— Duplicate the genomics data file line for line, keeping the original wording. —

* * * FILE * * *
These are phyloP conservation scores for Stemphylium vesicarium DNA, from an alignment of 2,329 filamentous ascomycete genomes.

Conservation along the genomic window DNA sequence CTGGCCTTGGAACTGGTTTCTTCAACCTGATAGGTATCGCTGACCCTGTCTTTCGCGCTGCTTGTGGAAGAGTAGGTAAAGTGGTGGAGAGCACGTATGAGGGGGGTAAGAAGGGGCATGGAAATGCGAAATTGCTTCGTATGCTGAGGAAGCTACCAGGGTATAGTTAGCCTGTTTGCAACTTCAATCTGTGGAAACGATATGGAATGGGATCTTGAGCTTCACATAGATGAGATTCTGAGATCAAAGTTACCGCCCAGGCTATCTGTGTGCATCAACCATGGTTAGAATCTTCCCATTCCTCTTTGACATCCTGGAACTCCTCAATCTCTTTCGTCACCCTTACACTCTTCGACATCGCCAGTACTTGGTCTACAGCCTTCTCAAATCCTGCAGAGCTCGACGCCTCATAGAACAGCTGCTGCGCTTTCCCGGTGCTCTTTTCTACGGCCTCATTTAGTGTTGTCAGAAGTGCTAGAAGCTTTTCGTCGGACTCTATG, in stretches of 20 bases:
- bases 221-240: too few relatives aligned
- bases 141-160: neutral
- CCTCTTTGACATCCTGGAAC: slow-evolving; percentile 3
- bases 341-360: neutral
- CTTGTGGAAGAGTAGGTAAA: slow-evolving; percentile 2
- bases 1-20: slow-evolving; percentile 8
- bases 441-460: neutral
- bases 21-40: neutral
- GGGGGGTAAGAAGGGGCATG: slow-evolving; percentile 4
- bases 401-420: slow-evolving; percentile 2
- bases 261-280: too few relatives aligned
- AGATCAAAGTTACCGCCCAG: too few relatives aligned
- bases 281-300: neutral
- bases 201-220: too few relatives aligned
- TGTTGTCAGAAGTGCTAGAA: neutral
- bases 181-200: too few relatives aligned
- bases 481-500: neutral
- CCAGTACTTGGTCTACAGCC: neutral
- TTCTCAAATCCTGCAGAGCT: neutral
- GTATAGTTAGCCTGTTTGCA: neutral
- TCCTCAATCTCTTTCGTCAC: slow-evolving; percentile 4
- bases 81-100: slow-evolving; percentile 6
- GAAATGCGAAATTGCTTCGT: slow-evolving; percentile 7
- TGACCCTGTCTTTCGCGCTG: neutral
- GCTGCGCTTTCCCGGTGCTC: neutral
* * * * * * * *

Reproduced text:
These are phyloP conservation scores for Stemphylium vesicarium DNA, from an alignment of 2,329 filamentous ascomycete genomes.

Conservation along the genomic window DNA sequence CTGGCCTTGGAACTGGTTTCTTCAACCTGATAGGTATCGCTGACCCTGTCTTTCGCGCTGCTTGTGGAAGAGTAGGTAAAGTGGTGGAGAGCACGTATGAGGGGGGTAAGAAGGGGCATGGAAATGCGAAATTGCTTCGTATGCTGAGGAAGCTACCAGGGTATAGTTAGCCTGTTTGCAACTTCAATCTGTGGAAACGATATGGAATGGGATCTTGAGCTTCACATAGATGAGATTCTGAGATCAAAGTTACCGCCCAGGCTATCTGTGTGCATCAACCATGGTTAGAATCTTCCCATTCCTCTTTGACATCCTGGAACTCCTCAATCTCTTTCGTCACCCTTACACTCTTCGACATCGCCAGTACTTGGTCTACAGCCTTCTCAAATCCTGCAGAGCTCGACGCCTCATAGAACAGCTGCTGCGCTTTCCCGGTGCTCTTTTCTACGGCCTCATTTAGTGTTGTCAGAAGTGCTAGAAGCTTTTCGTCGGACTCTATG, in stretches of 20 bases:
- bases 221-240: too few relatives aligned
- bases 141-160: neutral
- CCTCTTTGACATCCTGGAAC: slow-evolving; percentile 3
- bases 341-360: neutral
- CTTGTGGAAGAGTAGGTAAA: slow-evolving; percentile 2
- bases 1-20: slow-evolving; percentile 8
- bases 441-460: neutral
- bases 21-40: neutral
- GGGGGGTAAGAAGGGGCATG: slow-evolving; percentile 4
- bases 401-420: slow-evolving; percentile 2
- bases 261-280: too few relatives aligned
- AGATCAAAGTTACCGCCCAG: too few relatives aligned
- bases 281-300: neutral
- bases 201-220: too few relatives aligned
- TGTTGTCAGAAGTGCTAGAA: neutral
- bases 181-200: too few relatives aligned
- bases 481-500: neutral
- CCAGTACTTGGTCTACAGCC: neutral
- TTCTCAAATCCTGCAGAGCT: neutral
- GTATAGTTAGCCTGTTTGCA: neutral
- TCCTCAATCTCTTTCGTCAC: slow-evolving; percentile 4
- bases 81-100: slow-evolving; percentile 6
- GAAATGCGAAATTGCTTCGT: slow-evolving; percentile 7
- TGACCCTGTCTTTCGCGCTG: neutral
- GCTGCGCTTTCCCGGTGCTC: neutral